National: Reliability of pricey new ballot marking devices questioned | Frank Bajak/Associated Press

In the rush to replace insecure, unreliable electronic voting machines after Russia’s interference in the 2016 U.S. presidential race, state and local officials have scrambled to acquire more trustworthy equipment for this year’s election, when U.S. intelligence agencies fear even worse problems. But instead of choosing simple, hand-marked paper ballots that are most resistant to tampering because paper cannot be hacked, many are opting for pricier technology that computer security experts consider almost as risky as earlier discredited electronic systems. Called ballot-marking devices, the machines have touchscreens for registering voter choice. Unlike touchscreen-only machines, they print out paper records that are scanned by optical readers. South Carolina voters will use them in Saturday’s primary. The most pricey solution available, they are at least twice as expensive as the hand-marked paper ballot option. They have been vigorously promoted by the three voting equipment vendors that control 88 percent of the U.S. market.

National: With 2020 general election approaching, voting security under growing scrutiny | Maya Rodriguez/Scripps Media

It’s the foundation of American democracy: voting. Depending on where you are in the U.S., though, your election experience could look very different from that in your neighboring state or even just your neighbor. “It really does depend on where you are in the country,” said Marian Schneider, who heads up Verified Voting, a non-profit, non-partisan group that advocates for better election security. In particular, the group takes a closer look at when it comes to the use of computers in elections. “We use computers in every aspect of election administration in this country,” Schneider said. “We have also historically underfunded our elections and not put the money into them that we need in order to run a computerized operation.”

National: Russia trying to help Bernie Sanders’s campaign, according to briefing from U.S. officials | Shane Harris, Ellen Nakashima, Michael Scherer and Sean Sullivan/The Washington Post

U.S. officials have told Sen. Bernie Sanders that Russia is attempting to help his presidential campaign as part of an effort to interfere with the Democratic contest, according to people familiar with the matter. President Trump and lawmakers on Capitol Hill also have been informed about the Russian assistance to the Vermont senator, those people said, speaking on the condition of anonymity to discuss sensitive intelligence. It is not clear what form that Russian assistance has taken. U.S. prosecutors found a Russian effort in 2016 to use social media to boost Sanders’s campaign against Hillary Clinton, part of a broader effort to hurt Clinton, sow dissension in the American electorate and ultimately help elect Donald Trump. “I don’t care, frankly, who [Russian President Vladimir] Putin wants to be president,” Sanders said in a statement. “My message to Putin is clear: Stay out of American elections, and as president I will make sure that you do. “In 2016, Russia used Internet propaganda to sow division in our country, and my understanding is that they are doing it again in 2020. Some of the ugly stuff on the Internet attributed to our campaign may well not be coming from real supporters.”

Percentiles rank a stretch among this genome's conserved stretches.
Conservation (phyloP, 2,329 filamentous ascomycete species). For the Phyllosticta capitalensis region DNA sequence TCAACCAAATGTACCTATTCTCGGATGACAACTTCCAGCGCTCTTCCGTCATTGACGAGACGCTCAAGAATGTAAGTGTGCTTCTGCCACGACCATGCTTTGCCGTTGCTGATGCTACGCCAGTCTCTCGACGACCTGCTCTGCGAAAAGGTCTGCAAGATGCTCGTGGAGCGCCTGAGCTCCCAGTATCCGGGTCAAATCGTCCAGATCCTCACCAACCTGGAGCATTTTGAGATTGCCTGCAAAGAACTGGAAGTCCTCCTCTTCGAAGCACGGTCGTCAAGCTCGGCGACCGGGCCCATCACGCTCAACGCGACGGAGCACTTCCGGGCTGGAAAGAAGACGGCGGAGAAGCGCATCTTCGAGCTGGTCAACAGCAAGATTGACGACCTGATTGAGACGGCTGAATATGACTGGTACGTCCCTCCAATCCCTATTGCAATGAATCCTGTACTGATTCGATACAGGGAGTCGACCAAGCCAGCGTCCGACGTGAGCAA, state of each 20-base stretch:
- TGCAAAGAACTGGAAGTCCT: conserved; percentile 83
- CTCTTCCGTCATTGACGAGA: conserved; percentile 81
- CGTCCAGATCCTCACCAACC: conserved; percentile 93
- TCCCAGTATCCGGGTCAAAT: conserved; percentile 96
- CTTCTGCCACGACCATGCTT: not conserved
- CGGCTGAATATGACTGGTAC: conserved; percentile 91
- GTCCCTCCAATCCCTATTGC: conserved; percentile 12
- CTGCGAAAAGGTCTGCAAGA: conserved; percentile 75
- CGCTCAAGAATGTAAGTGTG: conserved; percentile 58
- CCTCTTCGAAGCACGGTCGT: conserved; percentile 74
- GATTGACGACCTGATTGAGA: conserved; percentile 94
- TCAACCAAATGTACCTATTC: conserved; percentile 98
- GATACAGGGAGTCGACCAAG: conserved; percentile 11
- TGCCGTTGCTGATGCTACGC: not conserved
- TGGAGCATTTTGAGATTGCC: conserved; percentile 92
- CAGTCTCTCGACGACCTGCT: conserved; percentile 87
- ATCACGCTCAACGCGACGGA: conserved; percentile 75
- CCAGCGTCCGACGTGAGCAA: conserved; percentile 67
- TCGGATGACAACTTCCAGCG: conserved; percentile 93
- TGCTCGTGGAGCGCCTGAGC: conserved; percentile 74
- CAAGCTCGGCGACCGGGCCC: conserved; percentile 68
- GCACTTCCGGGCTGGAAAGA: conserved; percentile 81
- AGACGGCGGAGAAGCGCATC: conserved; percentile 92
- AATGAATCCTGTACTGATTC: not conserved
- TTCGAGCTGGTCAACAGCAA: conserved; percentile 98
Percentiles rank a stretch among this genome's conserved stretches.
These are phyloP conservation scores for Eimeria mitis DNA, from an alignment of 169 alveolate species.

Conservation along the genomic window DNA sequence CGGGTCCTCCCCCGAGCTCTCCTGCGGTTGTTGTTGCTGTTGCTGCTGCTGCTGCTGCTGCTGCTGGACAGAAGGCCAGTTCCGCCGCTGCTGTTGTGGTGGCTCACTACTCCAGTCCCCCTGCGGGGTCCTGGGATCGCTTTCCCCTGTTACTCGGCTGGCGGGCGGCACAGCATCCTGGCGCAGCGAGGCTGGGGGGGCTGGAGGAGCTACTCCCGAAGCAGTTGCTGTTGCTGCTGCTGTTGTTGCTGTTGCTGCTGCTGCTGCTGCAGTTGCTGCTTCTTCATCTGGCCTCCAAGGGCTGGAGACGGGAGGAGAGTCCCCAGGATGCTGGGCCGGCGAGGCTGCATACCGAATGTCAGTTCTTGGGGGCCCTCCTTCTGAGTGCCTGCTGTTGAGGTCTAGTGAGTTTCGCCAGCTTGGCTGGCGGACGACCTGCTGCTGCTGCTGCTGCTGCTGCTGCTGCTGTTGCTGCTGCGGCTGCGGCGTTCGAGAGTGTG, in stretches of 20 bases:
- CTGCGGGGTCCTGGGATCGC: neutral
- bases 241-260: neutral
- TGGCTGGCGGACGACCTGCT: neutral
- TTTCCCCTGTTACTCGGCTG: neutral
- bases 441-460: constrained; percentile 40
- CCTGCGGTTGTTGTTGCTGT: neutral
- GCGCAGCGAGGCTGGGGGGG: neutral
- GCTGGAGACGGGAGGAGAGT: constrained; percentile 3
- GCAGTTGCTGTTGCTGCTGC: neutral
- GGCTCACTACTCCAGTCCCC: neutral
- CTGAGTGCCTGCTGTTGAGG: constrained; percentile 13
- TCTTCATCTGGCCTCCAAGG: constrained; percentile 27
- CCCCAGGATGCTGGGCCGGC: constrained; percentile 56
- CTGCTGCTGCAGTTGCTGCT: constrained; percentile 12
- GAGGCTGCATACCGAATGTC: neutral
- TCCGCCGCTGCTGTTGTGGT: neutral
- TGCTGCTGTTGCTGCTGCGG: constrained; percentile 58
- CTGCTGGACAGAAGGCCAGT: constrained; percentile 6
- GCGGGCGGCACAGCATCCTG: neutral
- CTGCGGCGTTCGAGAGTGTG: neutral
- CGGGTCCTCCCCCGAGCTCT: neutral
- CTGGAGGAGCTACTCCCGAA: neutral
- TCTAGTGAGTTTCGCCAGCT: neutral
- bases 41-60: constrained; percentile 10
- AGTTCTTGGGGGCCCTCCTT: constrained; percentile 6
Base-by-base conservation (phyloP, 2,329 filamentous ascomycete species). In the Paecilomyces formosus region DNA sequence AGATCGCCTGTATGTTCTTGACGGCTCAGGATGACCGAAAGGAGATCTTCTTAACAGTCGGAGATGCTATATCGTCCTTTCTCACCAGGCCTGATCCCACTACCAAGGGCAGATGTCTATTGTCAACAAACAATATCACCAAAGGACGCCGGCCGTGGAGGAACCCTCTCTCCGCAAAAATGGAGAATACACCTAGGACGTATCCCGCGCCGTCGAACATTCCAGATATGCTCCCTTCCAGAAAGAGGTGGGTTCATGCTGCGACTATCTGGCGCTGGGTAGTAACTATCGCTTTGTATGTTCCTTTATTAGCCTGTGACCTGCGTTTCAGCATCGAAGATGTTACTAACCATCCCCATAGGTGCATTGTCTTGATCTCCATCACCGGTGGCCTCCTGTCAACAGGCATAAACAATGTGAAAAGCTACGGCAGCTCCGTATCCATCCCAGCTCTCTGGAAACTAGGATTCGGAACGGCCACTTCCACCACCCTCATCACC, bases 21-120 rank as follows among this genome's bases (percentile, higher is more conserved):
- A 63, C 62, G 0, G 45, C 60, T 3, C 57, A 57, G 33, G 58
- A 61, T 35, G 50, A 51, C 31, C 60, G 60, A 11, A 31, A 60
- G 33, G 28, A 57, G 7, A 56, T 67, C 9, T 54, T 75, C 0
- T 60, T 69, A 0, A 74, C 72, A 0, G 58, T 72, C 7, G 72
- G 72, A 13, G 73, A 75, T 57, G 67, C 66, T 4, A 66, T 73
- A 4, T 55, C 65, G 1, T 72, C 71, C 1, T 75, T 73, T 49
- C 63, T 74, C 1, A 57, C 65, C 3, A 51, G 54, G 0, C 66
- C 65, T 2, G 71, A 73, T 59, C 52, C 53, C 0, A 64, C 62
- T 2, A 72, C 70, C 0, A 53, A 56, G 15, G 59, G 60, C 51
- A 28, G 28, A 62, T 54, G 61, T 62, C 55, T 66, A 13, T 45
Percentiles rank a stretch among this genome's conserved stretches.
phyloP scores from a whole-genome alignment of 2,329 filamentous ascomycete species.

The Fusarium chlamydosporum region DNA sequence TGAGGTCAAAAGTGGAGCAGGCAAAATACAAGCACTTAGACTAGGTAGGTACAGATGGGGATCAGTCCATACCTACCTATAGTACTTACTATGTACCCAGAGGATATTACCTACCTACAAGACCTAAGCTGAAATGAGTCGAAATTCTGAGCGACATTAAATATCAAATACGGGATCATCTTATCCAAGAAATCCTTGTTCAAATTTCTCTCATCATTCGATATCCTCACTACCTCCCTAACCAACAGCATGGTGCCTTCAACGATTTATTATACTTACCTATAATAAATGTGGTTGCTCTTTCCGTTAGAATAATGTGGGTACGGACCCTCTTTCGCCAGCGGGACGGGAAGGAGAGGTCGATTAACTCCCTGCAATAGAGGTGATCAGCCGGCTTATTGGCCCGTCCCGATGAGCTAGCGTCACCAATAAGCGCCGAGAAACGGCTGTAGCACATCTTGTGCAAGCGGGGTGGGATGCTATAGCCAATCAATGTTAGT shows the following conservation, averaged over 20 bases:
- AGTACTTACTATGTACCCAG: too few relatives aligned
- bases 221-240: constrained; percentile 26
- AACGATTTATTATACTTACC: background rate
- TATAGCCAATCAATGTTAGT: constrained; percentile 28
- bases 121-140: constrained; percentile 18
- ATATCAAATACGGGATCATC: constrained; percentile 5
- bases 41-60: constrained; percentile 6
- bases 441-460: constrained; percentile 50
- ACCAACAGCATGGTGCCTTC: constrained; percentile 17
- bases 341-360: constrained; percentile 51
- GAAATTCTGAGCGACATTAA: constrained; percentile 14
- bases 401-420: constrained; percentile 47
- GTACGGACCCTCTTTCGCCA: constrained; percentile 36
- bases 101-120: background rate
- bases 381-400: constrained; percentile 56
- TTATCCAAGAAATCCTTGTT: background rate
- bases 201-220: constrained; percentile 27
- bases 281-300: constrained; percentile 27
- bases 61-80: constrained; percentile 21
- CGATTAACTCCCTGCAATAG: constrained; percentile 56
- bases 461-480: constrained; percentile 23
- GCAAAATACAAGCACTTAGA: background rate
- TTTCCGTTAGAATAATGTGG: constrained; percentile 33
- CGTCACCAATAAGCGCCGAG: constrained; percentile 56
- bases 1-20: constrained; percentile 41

National: Sanders blasts Russia for reportedly trying to boost his presidential campaign | Susan Heavey and Simon Lewis/Reuters

Democratic presidential candidate Bernie Sanders on Friday warned Russia to stay out of U.S. elections after American officials had told him Moscow was trying to aid his campaign. “The intelligence community is telling us they are interfering in this campaign, right now, in 2020. And what I say to Mr. Putin, if elected president, trust me you are not going to be interfering in American elections,” Sanders told reporters in Bakersfield, California. Sanders, 78, a democratic socialist from Vermont, is considered the front-runner for the Democratic nomination and is favored to win the Nevada caucuses on Saturday. The Washington Post on Friday, citing people familiar with the matter, said U.S. officials had told Sanders about the Russian effort and had also informed Republican President Donald Trump and U.S. lawmakers. It was not clear what form the Russian assistance took, the paper said. A congressional source confirmed intelligence officials have told lawmakers Russia appears to be engaging in disinformation and propaganda campaigns to boost the 2020 campaigns of both Sanders and Trump. The source, however, cautioned that the findings are very tentative.

National: Congress to get election security briefing next month amid Intel drama | Jordain Carney/The Hill

The administration is gearing up to brief lawmakers on election security as the country wades deeper into the 2020 primaries. Both the House and Senate will be briefed, separately, on March 10, according to Speaker Nancy Pelosi (D-Calif.) and a Senate aide. The briefings will come a week after Super Tuesday, when primary voters in more than a dozen states will head to the polls. On March 10, voters in six more states will cast ballots. The announcement of the briefings come as President Trump’s shake up of top intelligence community positions has sparked fierce criticism from Democrats and some national security professionals, and after reports that intelligence leaders have told lawmakers that Russia is again seeking to aid Trump’s campaign efforts. “American voters should decide American elections — not Vladimir Putin. All Members of Congress should condemn the President’s reported efforts to dismiss threats to the integrity of our democracy & to politicize our intel community,” Pelosi said in a tweet on Thursday.